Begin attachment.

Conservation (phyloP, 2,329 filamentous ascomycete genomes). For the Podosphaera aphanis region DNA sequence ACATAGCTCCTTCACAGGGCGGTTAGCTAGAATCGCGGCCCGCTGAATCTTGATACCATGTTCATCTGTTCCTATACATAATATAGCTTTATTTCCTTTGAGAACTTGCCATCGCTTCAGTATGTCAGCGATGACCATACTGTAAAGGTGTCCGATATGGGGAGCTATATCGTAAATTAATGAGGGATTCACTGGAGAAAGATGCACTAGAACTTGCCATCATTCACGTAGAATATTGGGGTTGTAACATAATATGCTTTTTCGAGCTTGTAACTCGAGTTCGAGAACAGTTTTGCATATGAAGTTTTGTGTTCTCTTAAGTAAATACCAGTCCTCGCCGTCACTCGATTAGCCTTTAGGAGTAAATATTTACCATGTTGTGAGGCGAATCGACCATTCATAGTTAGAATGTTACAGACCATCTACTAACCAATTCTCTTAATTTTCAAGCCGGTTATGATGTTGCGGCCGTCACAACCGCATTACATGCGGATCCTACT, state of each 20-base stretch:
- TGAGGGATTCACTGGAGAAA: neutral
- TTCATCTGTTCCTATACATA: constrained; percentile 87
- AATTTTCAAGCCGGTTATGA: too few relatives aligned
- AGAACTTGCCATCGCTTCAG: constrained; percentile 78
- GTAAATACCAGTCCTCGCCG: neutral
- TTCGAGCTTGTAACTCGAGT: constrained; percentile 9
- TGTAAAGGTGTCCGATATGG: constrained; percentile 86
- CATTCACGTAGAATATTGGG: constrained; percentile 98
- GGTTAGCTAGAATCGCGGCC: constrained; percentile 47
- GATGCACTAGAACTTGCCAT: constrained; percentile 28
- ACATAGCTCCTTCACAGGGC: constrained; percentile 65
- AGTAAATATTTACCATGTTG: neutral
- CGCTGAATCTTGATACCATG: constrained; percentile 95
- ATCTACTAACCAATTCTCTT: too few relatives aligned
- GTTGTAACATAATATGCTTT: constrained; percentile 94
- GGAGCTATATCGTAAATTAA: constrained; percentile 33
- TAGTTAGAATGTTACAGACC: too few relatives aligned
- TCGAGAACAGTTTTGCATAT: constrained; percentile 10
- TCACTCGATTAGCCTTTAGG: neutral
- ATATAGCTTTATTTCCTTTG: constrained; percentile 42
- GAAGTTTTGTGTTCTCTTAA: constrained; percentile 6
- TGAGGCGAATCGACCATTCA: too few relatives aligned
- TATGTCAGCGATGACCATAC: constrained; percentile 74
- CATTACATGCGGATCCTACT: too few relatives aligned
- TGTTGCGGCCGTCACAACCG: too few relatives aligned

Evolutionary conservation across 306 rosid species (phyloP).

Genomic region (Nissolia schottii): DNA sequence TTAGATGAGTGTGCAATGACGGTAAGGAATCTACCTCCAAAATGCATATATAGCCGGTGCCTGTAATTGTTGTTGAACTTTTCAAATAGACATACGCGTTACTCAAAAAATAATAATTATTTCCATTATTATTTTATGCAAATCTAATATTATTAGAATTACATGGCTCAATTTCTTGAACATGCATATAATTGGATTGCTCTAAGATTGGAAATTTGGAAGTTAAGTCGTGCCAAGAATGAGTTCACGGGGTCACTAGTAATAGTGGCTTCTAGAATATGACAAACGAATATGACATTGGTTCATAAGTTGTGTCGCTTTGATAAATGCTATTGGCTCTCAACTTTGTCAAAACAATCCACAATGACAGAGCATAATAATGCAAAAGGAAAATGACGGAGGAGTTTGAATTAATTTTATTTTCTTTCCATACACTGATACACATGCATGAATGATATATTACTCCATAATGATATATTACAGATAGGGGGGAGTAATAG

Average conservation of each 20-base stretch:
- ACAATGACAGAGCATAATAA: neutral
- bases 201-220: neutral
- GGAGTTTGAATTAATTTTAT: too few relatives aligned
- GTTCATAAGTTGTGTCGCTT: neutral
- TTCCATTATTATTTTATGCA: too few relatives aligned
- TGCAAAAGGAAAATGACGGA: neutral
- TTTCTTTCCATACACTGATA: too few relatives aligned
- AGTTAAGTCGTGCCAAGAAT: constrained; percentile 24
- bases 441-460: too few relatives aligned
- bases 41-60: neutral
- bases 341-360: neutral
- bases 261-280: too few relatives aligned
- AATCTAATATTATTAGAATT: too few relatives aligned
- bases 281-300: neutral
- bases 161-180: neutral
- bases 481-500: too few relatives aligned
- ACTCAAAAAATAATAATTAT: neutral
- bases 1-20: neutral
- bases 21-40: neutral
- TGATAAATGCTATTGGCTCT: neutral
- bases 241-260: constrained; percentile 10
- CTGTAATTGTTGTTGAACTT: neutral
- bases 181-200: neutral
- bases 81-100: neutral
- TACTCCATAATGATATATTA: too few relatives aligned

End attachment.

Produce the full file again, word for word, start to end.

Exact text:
Conservation (phyloP, 2,329 filamentous ascomycete genomes). For the Podosphaera aphanis region DNA sequence ACATAGCTCCTTCACAGGGCGGTTAGCTAGAATCGCGGCCCGCTGAATCTTGATACCATGTTCATCTGTTCCTATACATAATATAGCTTTATTTCCTTTGAGAACTTGCCATCGCTTCAGTATGTCAGCGATGACCATACTGTAAAGGTGTCCGATATGGGGAGCTATATCGTAAATTAATGAGGGATTCACTGGAGAAAGATGCACTAGAACTTGCCATCATTCACGTAGAATATTGGGGTTGTAACATAATATGCTTTTTCGAGCTTGTAACTCGAGTTCGAGAACAGTTTTGCATATGAAGTTTTGTGTTCTCTTAAGTAAATACCAGTCCTCGCCGTCACTCGATTAGCCTTTAGGAGTAAATATTTACCATGTTGTGAGGCGAATCGACCATTCATAGTTAGAATGTTACAGACCATCTACTAACCAATTCTCTTAATTTTCAAGCCGGTTATGATGTTGCGGCCGTCACAACCGCATTACATGCGGATCCTACT, state of each 20-base stretch:
- TGAGGGATTCACTGGAGAAA: neutral
- TTCATCTGTTCCTATACATA: constrained; percentile 87
- AATTTTCAAGCCGGTTATGA: too few relatives aligned
- AGAACTTGCCATCGCTTCAG: constrained; percentile 78
- GTAAATACCAGTCCTCGCCG: neutral
- TTCGAGCTTGTAACTCGAGT: constrained; percentile 9
- TGTAAAGGTGTCCGATATGG: constrained; percentile 86
- CATTCACGTAGAATATTGGG: constrained; percentile 98
- GGTTAGCTAGAATCGCGGCC: constrained; percentile 47
- GATGCACTAGAACTTGCCAT: constrained; percentile 28
- ACATAGCTCCTTCACAGGGC: constrained; percentile 65
- AGTAAATATTTACCATGTTG: neutral
- CGCTGAATCTTGATACCATG: constrained; percentile 95
- ATCTACTAACCAATTCTCTT: too few relatives aligned
- GTTGTAACATAATATGCTTT: constrained; percentile 94
- GGAGCTATATCGTAAATTAA: constrained; percentile 33
- TAGTTAGAATGTTACAGACC: too few relatives aligned
- TCGAGAACAGTTTTGCATAT: constrained; percentile 10
- TCACTCGATTAGCCTTTAGG: neutral
- ATATAGCTTTATTTCCTTTG: constrained; percentile 42
- GAAGTTTTGTGTTCTCTTAA: constrained; percentile 6
- TGAGGCGAATCGACCATTCA: too few relatives aligned
- TATGTCAGCGATGACCATAC: constrained; percentile 74
- CATTACATGCGGATCCTACT: too few relatives aligned
- TGTTGCGGCCGTCACAACCG: too few relatives aligned

Evolutionary conservation across 306 rosid species (phyloP).

Genomic region (Nissolia schottii): DNA sequence TTAGATGAGTGTGCAATGACGGTAAGGAATCTACCTCCAAAATGCATATATAGCCGGTGCCTGTAATTGTTGTTGAACTTTTCAAATAGACATACGCGTTACTCAAAAAATAATAATTATTTCCATTATTATTTTATGCAAATCTAATATTATTAGAATTACATGGCTCAATTTCTTGAACATGCATATAATTGGATTGCTCTAAGATTGGAAATTTGGAAGTTAAGTCGTGCCAAGAATGAGTTCACGGGGTCACTAGTAATAGTGGCTTCTAGAATATGACAAACGAATATGACATTGGTTCATAAGTTGTGTCGCTTTGATAAATGCTATTGGCTCTCAACTTTGTCAAAACAATCCACAATGACAGAGCATAATAATGCAAAAGGAAAATGACGGAGGAGTTTGAATTAATTTTATTTTCTTTCCATACACTGATACACATGCATGAATGATATATTACTCCATAATGATATATTACAGATAGGGGGGAGTAATAG

Average conservation of each 20-base stretch:
- ACAATGACAGAGCATAATAA: neutral
- bases 201-220: neutral
- GGAGTTTGAATTAATTTTAT: too few relatives aligned
- GTTCATAAGTTGTGTCGCTT: neutral
- TTCCATTATTATTTTATGCA: too few relatives aligned
- TGCAAAAGGAAAATGACGGA: neutral
- TTTCTTTCCATACACTGATA: too few relatives aligned
- AGTTAAGTCGTGCCAAGAAT: constrained; percentile 24
- bases 441-460: too few relatives aligned
- bases 41-60: neutral
- bases 341-360: neutral
- bases 261-280: too few relatives aligned
- AATCTAATATTATTAGAATT: too few relatives aligned
- bases 281-300: neutral
- bases 161-180: neutral
- bases 481-500: too few relatives aligned
- ACTCAAAAAATAATAATTAT: neutral
- bases 1-20: neutral
- bases 21-40: neutral
- TGATAAATGCTATTGGCTCT: neutral
- bases 241-260: constrained; percentile 10
- CTGTAATTGTTGTTGAACTT: neutral
- bases 181-200: neutral
- bases 81-100: neutral
- TACTCCATAATGATATATTA: too few relatives aligned